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The amount of time required by a bacterial species to go from 1 bacterium to 100 bacterium will depend on it doubling time. This is the time duration during which a substance doubles up or increases its concentration or quantity to 200% of the original value.
The doubling time of a bacteria will vary depending on a number of factors, including availability of food (termed substrate), presence of predators, type of environmental conditions (favorable or unfavorable), presence of nutrients, rate of growth, etc. Even under favorable conditions, each bacterial species will have its own doubling time. For example, aerobic bacteria generally grow very fast and may have a doubling time of 30 minutes or less. On the other hand, anaerobic bacteria grow very slowly and may have a doubling time of a week or so.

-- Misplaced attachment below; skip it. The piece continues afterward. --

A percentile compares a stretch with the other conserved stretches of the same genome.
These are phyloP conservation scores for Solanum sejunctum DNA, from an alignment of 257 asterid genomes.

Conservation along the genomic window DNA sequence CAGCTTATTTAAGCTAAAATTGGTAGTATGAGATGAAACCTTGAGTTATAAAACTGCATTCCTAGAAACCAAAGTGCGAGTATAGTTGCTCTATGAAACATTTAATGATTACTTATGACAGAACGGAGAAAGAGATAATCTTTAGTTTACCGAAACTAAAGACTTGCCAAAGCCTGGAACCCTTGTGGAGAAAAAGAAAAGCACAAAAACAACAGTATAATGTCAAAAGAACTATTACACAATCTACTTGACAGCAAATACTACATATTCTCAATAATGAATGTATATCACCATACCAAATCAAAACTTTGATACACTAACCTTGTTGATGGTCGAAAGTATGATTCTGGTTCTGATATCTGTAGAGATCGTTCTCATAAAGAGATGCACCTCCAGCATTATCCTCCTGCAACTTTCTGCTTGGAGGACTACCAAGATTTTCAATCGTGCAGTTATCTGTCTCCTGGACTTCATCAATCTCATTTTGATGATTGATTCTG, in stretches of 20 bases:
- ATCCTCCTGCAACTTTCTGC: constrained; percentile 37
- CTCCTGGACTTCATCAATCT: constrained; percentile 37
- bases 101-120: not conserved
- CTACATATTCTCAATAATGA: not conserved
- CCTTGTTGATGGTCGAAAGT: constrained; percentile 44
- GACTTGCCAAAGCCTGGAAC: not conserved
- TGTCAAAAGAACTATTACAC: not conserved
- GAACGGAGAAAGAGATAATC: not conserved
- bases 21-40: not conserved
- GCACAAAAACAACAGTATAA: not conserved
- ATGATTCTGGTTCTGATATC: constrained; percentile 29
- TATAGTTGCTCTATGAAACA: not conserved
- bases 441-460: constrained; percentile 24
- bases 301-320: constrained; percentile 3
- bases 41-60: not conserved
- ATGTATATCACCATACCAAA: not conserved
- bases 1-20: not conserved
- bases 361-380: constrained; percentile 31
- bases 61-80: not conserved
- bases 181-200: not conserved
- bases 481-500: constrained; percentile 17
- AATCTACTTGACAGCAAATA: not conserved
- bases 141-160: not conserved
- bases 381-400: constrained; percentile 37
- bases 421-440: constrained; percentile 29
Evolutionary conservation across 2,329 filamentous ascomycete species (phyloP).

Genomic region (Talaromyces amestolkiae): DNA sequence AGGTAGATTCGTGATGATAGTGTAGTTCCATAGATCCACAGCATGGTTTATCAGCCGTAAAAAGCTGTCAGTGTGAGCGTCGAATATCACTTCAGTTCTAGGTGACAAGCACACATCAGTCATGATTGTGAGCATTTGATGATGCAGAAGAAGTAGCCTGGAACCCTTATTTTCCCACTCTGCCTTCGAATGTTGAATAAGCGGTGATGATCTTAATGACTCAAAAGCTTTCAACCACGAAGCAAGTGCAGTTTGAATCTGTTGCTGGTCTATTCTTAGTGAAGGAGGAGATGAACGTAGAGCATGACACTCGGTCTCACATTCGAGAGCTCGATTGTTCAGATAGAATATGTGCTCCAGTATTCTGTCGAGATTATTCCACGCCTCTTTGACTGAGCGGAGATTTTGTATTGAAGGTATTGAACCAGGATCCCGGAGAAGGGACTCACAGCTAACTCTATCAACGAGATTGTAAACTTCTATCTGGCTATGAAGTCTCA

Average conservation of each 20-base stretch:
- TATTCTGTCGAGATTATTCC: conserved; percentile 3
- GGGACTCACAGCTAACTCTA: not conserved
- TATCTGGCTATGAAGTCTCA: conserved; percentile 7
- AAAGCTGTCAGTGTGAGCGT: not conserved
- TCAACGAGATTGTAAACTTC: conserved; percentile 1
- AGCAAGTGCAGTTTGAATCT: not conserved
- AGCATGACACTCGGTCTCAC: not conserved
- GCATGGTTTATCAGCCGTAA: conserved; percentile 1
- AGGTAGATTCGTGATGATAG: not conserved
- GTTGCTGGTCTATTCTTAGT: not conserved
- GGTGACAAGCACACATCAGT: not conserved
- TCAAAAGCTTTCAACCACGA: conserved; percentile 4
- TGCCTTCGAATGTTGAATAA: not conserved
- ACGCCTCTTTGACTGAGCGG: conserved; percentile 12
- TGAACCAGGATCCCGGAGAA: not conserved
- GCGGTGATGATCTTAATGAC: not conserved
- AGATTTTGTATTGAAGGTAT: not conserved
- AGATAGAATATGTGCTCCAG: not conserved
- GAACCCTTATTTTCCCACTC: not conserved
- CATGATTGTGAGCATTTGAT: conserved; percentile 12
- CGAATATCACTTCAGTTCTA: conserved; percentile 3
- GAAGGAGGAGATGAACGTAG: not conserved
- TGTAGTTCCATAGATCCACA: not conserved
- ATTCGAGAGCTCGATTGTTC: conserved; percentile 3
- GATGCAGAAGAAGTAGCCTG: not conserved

For illustration, assuming a doubling time of 1 hour, 1 bacteria will become 2 in 1 hour, 2 will become 4 in 2 ( = 1+1) hours and so on. Mathematically this will be:
Final amount = 2^n, where n is the number of doubling times.
For a final amount of 100: 100 = 2^n
solving which, we get, n = 6.64 doubling times or 6.64 hours (in this case).
Thus, depending on the doubling time (which will vary from bacteria to bacteria) we can calculate the amount of time required to go from 1 bacterium to 100 bacteria.
Hope this helps.
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